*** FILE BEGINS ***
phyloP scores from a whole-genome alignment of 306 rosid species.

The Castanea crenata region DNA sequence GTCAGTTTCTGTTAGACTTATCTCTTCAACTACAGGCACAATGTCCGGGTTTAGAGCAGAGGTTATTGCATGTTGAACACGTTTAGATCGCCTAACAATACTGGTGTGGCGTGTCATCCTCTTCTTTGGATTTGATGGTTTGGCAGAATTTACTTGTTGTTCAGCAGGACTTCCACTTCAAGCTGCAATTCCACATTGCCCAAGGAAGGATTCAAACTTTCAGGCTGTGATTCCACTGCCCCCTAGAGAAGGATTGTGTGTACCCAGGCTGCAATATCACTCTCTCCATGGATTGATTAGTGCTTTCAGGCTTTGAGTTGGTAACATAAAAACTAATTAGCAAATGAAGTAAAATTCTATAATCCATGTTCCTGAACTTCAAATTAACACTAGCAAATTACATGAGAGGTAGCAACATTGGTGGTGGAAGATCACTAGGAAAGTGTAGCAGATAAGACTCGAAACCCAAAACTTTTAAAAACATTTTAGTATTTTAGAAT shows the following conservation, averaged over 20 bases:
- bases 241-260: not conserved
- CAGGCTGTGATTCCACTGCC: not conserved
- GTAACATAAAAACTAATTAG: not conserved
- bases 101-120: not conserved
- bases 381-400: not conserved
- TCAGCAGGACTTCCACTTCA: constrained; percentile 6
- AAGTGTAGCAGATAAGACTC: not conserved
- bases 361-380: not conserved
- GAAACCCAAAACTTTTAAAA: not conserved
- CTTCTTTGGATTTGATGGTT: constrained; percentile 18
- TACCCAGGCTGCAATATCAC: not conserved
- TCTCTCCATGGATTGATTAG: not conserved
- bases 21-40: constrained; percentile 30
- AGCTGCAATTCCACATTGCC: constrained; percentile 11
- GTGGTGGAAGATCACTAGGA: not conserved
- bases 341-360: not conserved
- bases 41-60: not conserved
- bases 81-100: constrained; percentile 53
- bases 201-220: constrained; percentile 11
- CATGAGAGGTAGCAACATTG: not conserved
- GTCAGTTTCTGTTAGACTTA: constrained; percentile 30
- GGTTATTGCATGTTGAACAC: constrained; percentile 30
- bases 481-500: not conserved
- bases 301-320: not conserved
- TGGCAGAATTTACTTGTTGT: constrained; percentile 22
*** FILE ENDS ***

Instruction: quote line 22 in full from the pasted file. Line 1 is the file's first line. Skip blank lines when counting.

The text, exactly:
- CATGAGAGGTAGCAACATTG: not conserved